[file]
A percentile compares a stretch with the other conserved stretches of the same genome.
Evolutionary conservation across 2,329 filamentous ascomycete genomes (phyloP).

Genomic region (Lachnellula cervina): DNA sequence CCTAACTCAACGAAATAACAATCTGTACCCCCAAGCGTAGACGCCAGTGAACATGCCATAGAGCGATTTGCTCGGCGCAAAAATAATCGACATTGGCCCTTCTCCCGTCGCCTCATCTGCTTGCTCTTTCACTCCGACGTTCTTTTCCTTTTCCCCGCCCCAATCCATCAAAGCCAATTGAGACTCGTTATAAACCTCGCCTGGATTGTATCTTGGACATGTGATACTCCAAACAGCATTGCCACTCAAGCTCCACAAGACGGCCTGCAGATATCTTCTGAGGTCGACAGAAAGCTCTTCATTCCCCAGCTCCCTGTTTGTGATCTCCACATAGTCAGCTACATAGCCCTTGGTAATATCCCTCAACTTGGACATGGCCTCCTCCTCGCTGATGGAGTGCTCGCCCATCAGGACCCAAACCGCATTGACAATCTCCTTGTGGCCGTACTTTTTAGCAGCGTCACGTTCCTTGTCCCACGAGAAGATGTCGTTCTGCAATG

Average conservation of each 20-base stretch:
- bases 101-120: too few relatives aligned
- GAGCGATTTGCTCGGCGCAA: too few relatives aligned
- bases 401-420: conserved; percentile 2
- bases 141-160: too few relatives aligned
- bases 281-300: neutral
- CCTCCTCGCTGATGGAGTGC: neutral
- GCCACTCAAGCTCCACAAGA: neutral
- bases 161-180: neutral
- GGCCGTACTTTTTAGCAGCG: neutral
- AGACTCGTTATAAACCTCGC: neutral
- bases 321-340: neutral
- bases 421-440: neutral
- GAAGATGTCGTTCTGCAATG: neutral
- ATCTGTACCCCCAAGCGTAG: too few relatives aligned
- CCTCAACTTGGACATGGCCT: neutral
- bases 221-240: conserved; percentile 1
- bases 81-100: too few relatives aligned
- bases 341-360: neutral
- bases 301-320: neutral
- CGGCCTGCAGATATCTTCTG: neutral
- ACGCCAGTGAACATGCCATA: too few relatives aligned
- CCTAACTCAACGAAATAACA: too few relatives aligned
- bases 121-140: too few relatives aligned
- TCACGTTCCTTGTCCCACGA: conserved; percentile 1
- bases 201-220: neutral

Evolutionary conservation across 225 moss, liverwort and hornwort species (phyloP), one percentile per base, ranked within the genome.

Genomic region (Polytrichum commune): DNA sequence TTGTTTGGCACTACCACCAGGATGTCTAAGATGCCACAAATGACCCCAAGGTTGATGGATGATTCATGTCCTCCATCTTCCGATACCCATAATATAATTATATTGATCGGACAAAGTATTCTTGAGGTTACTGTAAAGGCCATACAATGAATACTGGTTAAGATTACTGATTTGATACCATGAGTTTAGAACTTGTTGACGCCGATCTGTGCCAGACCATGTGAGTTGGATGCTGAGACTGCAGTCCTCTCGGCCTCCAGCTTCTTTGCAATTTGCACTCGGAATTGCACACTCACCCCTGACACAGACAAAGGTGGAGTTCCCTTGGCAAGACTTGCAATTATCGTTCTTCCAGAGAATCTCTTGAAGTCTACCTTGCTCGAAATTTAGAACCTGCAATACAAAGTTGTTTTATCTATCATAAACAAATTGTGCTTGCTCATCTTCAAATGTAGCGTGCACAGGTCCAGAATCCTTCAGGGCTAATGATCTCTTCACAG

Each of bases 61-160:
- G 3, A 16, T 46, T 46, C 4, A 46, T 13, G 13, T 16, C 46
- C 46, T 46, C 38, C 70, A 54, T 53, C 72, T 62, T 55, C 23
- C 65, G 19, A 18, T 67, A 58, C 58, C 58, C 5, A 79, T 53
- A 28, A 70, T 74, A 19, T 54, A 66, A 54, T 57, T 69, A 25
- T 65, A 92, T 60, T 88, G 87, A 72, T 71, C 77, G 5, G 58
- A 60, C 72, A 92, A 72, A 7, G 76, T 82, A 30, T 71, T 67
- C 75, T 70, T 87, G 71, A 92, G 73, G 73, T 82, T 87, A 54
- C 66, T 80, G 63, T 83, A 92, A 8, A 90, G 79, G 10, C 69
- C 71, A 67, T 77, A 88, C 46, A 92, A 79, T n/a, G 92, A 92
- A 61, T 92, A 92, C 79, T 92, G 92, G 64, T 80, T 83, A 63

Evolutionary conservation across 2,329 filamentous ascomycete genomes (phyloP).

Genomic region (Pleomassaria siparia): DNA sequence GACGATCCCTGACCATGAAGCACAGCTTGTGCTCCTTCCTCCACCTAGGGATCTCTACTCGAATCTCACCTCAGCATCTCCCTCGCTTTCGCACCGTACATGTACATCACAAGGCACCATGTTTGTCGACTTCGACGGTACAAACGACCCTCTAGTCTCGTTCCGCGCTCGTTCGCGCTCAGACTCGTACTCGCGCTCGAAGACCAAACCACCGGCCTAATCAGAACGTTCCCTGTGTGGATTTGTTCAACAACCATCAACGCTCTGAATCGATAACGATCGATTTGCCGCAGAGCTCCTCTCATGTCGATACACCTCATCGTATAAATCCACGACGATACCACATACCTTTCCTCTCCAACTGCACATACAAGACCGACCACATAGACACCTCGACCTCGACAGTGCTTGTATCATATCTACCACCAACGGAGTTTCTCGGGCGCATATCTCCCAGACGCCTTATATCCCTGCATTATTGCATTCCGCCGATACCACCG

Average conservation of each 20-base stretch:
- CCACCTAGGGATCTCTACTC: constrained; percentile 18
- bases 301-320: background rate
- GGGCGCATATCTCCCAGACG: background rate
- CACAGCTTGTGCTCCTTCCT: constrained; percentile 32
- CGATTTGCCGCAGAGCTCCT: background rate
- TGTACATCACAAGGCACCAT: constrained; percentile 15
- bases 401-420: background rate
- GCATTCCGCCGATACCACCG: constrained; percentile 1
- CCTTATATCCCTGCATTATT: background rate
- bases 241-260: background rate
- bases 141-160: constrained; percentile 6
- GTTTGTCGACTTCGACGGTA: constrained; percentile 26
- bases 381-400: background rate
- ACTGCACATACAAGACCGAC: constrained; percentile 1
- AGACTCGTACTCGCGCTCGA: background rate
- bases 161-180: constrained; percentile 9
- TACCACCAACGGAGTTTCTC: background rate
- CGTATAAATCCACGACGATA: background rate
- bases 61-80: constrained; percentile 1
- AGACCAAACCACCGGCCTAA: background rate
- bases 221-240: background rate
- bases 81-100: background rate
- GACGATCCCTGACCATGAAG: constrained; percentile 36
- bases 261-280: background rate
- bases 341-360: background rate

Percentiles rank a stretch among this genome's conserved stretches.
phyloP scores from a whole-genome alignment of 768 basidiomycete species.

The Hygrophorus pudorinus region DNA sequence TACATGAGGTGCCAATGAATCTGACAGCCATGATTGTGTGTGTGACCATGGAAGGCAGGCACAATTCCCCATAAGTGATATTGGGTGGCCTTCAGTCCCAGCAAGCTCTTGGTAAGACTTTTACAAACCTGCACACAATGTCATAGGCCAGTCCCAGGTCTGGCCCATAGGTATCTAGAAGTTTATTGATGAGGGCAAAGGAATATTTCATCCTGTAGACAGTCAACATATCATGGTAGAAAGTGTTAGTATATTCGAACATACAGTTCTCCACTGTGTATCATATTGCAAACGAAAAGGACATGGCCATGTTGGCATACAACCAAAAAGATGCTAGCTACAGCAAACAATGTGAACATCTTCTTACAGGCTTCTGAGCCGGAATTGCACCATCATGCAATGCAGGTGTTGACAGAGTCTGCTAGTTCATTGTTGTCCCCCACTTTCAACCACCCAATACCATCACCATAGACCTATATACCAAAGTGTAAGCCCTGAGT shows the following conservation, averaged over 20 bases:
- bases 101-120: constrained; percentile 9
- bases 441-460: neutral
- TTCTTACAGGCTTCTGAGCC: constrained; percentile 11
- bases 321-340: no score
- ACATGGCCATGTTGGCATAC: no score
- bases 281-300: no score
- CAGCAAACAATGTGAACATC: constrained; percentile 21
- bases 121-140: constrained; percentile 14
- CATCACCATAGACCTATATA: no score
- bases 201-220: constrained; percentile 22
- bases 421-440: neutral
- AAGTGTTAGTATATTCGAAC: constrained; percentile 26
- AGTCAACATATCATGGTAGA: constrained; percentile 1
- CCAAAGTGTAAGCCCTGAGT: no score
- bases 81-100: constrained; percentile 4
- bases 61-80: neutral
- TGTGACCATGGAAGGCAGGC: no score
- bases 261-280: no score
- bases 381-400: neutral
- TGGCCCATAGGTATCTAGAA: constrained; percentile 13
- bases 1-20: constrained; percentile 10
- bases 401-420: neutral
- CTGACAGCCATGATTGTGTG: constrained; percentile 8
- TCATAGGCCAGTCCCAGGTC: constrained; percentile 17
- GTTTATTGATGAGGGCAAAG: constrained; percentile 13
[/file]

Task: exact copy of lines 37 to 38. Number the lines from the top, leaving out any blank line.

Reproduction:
- T 65, A 92, T 60, T 88, G 87, A 72, T 71, C 77, G 5, G 58
- A 60, C 72, A 92, A 72, A 7, G 76, T 82, A 30, T 71, T 67